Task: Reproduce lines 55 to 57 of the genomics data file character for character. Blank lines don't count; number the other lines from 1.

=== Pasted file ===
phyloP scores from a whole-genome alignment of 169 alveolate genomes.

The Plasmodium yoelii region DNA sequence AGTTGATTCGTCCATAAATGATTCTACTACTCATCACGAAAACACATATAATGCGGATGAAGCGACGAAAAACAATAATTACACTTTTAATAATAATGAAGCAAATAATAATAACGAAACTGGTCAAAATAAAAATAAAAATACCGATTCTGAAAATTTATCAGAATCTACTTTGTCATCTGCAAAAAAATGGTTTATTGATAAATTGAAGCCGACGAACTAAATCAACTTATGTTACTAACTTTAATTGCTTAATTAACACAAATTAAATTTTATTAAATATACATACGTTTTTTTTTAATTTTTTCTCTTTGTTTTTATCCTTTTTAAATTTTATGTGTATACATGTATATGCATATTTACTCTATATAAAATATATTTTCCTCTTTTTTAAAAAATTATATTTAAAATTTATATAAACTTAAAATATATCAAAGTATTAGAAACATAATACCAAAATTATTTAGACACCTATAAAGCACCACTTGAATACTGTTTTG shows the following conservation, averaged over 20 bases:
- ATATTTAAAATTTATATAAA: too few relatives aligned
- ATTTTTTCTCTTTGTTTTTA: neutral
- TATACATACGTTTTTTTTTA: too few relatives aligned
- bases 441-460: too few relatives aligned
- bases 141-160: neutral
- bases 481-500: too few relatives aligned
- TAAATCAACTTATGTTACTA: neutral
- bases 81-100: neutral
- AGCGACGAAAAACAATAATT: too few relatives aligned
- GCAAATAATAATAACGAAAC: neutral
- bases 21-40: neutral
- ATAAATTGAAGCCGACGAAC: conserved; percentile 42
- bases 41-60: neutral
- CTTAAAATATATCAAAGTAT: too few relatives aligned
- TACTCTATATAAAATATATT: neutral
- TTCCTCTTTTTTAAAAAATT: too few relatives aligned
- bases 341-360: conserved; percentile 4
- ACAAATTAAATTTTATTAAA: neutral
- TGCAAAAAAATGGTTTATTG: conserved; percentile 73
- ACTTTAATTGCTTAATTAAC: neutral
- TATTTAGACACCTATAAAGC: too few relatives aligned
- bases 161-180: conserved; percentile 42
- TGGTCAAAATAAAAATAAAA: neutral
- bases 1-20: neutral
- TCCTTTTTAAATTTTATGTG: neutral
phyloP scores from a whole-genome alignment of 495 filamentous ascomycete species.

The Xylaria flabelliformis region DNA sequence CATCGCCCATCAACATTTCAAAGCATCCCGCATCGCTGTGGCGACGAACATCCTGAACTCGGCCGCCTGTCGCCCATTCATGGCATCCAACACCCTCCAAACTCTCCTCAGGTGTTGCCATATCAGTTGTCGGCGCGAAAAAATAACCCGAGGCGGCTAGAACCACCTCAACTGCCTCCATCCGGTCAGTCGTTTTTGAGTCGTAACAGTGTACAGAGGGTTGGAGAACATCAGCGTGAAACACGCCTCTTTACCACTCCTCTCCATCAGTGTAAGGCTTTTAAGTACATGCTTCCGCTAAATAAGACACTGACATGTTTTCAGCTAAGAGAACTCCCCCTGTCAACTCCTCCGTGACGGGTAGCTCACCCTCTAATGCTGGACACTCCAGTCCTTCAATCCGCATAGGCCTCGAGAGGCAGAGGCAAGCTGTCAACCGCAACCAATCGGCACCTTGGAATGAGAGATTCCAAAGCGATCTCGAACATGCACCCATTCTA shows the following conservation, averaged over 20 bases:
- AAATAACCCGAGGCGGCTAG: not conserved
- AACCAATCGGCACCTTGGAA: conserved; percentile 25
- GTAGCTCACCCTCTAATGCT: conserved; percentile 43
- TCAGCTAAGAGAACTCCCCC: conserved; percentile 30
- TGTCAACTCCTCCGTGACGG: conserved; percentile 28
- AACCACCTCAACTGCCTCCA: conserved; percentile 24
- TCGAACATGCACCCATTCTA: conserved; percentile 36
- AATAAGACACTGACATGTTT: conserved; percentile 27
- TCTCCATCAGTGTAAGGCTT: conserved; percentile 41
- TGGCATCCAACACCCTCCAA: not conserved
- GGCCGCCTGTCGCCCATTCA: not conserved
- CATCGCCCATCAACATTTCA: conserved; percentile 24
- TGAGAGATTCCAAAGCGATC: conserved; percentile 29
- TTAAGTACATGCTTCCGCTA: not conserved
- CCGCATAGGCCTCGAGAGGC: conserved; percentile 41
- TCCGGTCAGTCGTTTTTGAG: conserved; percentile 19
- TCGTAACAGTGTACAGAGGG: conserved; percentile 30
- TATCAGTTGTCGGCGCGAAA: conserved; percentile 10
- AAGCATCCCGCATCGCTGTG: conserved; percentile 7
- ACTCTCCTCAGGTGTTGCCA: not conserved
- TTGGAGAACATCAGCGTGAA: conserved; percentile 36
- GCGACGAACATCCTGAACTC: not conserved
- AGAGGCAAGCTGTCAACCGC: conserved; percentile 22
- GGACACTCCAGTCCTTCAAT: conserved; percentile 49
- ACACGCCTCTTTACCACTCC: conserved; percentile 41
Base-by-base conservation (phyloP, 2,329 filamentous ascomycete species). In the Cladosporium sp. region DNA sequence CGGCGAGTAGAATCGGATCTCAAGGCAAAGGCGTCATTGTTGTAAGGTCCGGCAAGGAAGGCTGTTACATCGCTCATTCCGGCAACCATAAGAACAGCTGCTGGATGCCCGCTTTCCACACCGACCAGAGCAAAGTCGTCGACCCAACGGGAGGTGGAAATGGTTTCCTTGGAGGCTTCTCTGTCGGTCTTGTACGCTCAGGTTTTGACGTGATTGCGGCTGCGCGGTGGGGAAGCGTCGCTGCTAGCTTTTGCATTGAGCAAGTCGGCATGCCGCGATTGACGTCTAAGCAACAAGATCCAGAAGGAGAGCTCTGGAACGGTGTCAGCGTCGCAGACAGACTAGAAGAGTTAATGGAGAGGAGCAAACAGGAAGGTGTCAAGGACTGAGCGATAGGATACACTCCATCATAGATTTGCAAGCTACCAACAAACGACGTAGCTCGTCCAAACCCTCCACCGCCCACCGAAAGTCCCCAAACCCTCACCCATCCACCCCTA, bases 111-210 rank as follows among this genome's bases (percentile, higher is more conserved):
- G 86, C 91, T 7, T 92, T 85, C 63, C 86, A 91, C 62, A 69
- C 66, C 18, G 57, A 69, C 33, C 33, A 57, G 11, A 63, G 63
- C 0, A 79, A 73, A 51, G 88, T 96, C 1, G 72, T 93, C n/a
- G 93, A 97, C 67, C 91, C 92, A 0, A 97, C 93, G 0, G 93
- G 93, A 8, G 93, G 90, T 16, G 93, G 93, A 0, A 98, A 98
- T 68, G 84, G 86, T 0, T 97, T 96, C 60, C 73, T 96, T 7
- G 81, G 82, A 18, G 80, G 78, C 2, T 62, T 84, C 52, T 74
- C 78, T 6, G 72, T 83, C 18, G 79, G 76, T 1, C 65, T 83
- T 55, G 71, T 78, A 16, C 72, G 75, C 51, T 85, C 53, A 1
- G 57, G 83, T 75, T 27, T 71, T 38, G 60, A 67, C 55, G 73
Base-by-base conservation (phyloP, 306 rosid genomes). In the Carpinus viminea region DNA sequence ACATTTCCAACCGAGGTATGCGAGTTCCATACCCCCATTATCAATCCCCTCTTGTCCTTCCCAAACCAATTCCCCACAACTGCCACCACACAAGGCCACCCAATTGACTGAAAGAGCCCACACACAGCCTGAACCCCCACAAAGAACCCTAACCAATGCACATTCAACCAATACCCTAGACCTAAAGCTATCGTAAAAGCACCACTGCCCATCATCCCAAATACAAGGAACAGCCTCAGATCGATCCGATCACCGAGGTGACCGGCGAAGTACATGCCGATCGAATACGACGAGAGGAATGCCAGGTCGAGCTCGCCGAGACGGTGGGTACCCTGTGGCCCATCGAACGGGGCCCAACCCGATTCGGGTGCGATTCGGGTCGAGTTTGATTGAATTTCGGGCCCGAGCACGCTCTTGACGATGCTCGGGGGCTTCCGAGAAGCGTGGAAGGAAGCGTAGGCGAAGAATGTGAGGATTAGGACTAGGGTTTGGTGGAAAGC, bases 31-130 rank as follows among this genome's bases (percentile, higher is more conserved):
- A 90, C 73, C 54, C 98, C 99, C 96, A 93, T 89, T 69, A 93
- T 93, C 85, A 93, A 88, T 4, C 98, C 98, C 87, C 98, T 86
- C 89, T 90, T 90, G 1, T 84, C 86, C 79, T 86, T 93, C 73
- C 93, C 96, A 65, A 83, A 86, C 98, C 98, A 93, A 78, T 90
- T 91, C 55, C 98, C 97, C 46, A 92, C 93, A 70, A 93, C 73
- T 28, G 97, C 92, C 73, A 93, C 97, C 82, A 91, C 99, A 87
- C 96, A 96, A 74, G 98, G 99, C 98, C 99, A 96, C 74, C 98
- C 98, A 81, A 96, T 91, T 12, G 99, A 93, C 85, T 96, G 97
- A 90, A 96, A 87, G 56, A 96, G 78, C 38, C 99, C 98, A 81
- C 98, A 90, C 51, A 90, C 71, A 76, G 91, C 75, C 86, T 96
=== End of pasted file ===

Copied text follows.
Base-by-base conservation (phyloP, 2,329 filamentous ascomycete species). In the Cladosporium sp. region DNA sequence CGGCGAGTAGAATCGGATCTCAAGGCAAAGGCGTCATTGTTGTAAGGTCCGGCAAGGAAGGCTGTTACATCGCTCATTCCGGCAACCATAAGAACAGCTGCTGGATGCCCGCTTTCCACACCGACCAGAGCAAAGTCGTCGACCCAACGGGAGGTGGAAATGGTTTCCTTGGAGGCTTCTCTGTCGGTCTTGTACGCTCAGGTTTTGACGTGATTGCGGCTGCGCGGTGGGGAAGCGTCGCTGCTAGCTTTTGCATTGAGCAAGTCGGCATGCCGCGATTGACGTCTAAGCAACAAGATCCAGAAGGAGAGCTCTGGAACGGTGTCAGCGTCGCAGACAGACTAGAAGAGTTAATGGAGAGGAGCAAACAGGAAGGTGTCAAGGACTGAGCGATAGGATACACTCCATCATAGATTTGCAAGCTACCAACAAACGACGTAGCTCGTCCAAACCCTCCACCGCCCACCGAAAGTCCCCAAACCCTCACCCATCCACCCCTA, bases 111-210 rank as follows among this genome's bases (percentile, higher is more conserved):
- G 86, C 91, T 7, T 92, T 85, C 63, C 86, A 91, C 62, A 69
- C 66, C 18, G 57, A 69, C 33, C 33, A 57, G 11, A 63, G 63